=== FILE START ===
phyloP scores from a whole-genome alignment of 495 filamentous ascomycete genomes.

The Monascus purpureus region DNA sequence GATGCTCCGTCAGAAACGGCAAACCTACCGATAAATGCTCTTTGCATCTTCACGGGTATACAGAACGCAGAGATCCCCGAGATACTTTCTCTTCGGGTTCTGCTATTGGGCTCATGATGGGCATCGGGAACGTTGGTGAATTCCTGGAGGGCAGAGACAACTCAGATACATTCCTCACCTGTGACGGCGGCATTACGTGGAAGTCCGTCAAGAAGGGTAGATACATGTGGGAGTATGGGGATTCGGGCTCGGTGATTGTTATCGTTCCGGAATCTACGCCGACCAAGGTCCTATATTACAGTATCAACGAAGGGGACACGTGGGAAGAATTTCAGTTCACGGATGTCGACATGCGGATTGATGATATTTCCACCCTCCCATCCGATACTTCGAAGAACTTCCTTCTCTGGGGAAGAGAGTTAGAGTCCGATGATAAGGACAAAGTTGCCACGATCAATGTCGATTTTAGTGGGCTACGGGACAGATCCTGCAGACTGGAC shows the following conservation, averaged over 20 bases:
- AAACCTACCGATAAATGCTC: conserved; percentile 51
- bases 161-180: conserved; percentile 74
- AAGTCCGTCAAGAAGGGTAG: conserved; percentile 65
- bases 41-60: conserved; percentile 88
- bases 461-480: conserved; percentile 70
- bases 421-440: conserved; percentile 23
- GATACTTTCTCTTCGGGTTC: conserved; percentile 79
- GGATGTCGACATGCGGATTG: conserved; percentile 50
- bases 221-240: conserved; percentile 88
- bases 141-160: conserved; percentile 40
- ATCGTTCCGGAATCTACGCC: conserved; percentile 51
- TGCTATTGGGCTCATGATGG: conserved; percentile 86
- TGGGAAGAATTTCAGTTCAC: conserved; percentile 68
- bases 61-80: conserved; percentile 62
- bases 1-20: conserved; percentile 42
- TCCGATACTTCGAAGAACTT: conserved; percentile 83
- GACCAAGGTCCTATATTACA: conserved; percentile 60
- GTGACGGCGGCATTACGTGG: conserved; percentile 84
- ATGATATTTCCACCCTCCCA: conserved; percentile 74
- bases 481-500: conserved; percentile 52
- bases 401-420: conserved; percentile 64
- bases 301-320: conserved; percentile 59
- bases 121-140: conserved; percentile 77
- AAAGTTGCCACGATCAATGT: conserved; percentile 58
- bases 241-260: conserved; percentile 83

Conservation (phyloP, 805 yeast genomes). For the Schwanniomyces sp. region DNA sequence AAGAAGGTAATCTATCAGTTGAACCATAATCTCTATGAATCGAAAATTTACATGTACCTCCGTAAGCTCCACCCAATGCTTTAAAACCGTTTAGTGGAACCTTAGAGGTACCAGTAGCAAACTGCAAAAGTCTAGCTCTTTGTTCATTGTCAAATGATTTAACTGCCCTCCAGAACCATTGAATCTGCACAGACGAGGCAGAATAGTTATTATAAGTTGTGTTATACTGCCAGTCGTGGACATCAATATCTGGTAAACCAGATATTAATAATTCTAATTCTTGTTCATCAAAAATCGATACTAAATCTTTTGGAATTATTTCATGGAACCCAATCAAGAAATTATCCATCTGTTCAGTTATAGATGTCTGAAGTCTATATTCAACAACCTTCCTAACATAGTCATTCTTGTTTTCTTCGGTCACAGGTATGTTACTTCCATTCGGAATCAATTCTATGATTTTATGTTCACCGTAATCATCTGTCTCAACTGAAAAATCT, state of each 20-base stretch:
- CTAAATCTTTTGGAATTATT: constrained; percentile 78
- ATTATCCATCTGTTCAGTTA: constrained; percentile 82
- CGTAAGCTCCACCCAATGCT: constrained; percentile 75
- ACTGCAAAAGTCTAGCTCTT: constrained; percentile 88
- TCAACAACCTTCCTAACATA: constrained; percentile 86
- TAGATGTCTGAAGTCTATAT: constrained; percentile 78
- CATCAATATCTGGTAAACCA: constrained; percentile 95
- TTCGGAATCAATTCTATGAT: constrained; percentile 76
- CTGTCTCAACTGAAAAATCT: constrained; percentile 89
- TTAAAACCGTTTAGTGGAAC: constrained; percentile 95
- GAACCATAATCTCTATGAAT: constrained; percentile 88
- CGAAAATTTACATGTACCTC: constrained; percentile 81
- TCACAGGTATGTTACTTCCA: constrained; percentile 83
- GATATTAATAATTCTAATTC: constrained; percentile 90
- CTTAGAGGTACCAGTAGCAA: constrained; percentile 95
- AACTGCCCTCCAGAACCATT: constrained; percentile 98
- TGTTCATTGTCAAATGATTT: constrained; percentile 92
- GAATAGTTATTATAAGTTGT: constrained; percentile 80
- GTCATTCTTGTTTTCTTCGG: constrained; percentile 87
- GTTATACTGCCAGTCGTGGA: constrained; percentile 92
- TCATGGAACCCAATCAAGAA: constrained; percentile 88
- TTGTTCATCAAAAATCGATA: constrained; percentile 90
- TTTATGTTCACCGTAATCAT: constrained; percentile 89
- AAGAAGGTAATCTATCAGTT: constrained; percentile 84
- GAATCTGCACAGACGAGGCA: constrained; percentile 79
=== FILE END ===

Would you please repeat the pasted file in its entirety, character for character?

phyloP scores from a whole-genome alignment of 495 filamentous ascomycete genomes.

The Monascus purpureus region DNA sequence GATGCTCCGTCAGAAACGGCAAACCTACCGATAAATGCTCTTTGCATCTTCACGGGTATACAGAACGCAGAGATCCCCGAGATACTTTCTCTTCGGGTTCTGCTATTGGGCTCATGATGGGCATCGGGAACGTTGGTGAATTCCTGGAGGGCAGAGACAACTCAGATACATTCCTCACCTGTGACGGCGGCATTACGTGGAAGTCCGTCAAGAAGGGTAGATACATGTGGGAGTATGGGGATTCGGGCTCGGTGATTGTTATCGTTCCGGAATCTACGCCGACCAAGGTCCTATATTACAGTATCAACGAAGGGGACACGTGGGAAGAATTTCAGTTCACGGATGTCGACATGCGGATTGATGATATTTCCACCCTCCCATCCGATACTTCGAAGAACTTCCTTCTCTGGGGAAGAGAGTTAGAGTCCGATGATAAGGACAAAGTTGCCACGATCAATGTCGATTTTAGTGGGCTACGGGACAGATCCTGCAGACTGGAC shows the following conservation, averaged over 20 bases:
- AAACCTACCGATAAATGCTC: conserved; percentile 51
- bases 161-180: conserved; percentile 74
- AAGTCCGTCAAGAAGGGTAG: conserved; percentile 65
- bases 41-60: conserved; percentile 88
- bases 461-480: conserved; percentile 70
- bases 421-440: conserved; percentile 23
- GATACTTTCTCTTCGGGTTC: conserved; percentile 79
- GGATGTCGACATGCGGATTG: conserved; percentile 50
- bases 221-240: conserved; percentile 88
- bases 141-160: conserved; percentile 40
- ATCGTTCCGGAATCTACGCC: conserved; percentile 51
- TGCTATTGGGCTCATGATGG: conserved; percentile 86
- TGGGAAGAATTTCAGTTCAC: conserved; percentile 68
- bases 61-80: conserved; percentile 62
- bases 1-20: conserved; percentile 42
- TCCGATACTTCGAAGAACTT: conserved; percentile 83
- GACCAAGGTCCTATATTACA: conserved; percentile 60
- GTGACGGCGGCATTACGTGG: conserved; percentile 84
- ATGATATTTCCACCCTCCCA: conserved; percentile 74
- bases 481-500: conserved; percentile 52
- bases 401-420: conserved; percentile 64
- bases 301-320: conserved; percentile 59
- bases 121-140: conserved; percentile 77
- AAAGTTGCCACGATCAATGT: conserved; percentile 58
- bases 241-260: conserved; percentile 83

Conservation (phyloP, 805 yeast genomes). For the Schwanniomyces sp. region DNA sequence AAGAAGGTAATCTATCAGTTGAACCATAATCTCTATGAATCGAAAATTTACATGTACCTCCGTAAGCTCCACCCAATGCTTTAAAACCGTTTAGTGGAACCTTAGAGGTACCAGTAGCAAACTGCAAAAGTCTAGCTCTTTGTTCATTGTCAAATGATTTAACTGCCCTCCAGAACCATTGAATCTGCACAGACGAGGCAGAATAGTTATTATAAGTTGTGTTATACTGCCAGTCGTGGACATCAATATCTGGTAAACCAGATATTAATAATTCTAATTCTTGTTCATCAAAAATCGATACTAAATCTTTTGGAATTATTTCATGGAACCCAATCAAGAAATTATCCATCTGTTCAGTTATAGATGTCTGAAGTCTATATTCAACAACCTTCCTAACATAGTCATTCTTGTTTTCTTCGGTCACAGGTATGTTACTTCCATTCGGAATCAATTCTATGATTTTATGTTCACCGTAATCATCTGTCTCAACTGAAAAATCT, state of each 20-base stretch:
- CTAAATCTTTTGGAATTATT: constrained; percentile 78
- ATTATCCATCTGTTCAGTTA: constrained; percentile 82
- CGTAAGCTCCACCCAATGCT: constrained; percentile 75
- ACTGCAAAAGTCTAGCTCTT: constrained; percentile 88
- TCAACAACCTTCCTAACATA: constrained; percentile 86
- TAGATGTCTGAAGTCTATAT: constrained; percentile 78
- CATCAATATCTGGTAAACCA: constrained; percentile 95
- TTCGGAATCAATTCTATGAT: constrained; percentile 76
- CTGTCTCAACTGAAAAATCT: constrained; percentile 89
- TTAAAACCGTTTAGTGGAAC: constrained; percentile 95
- GAACCATAATCTCTATGAAT: constrained; percentile 88
- CGAAAATTTACATGTACCTC: constrained; percentile 81
- TCACAGGTATGTTACTTCCA: constrained; percentile 83
- GATATTAATAATTCTAATTC: constrained; percentile 90
- CTTAGAGGTACCAGTAGCAA: constrained; percentile 95
- AACTGCCCTCCAGAACCATT: constrained; percentile 98
- TGTTCATTGTCAAATGATTT: constrained; percentile 92
- GAATAGTTATTATAAGTTGT: constrained; percentile 80
- GTCATTCTTGTTTTCTTCGG: constrained; percentile 87
- GTTATACTGCCAGTCGTGGA: constrained; percentile 92
- TCATGGAACCCAATCAAGAA: constrained; percentile 88
- TTGTTCATCAAAAATCGATA: constrained; percentile 90
- TTTATGTTCACCGTAATCAT: constrained; percentile 89
- AAGAAGGTAATCTATCAGTT: constrained; percentile 84
- GAATCTGCACAGACGAGGCA: constrained; percentile 79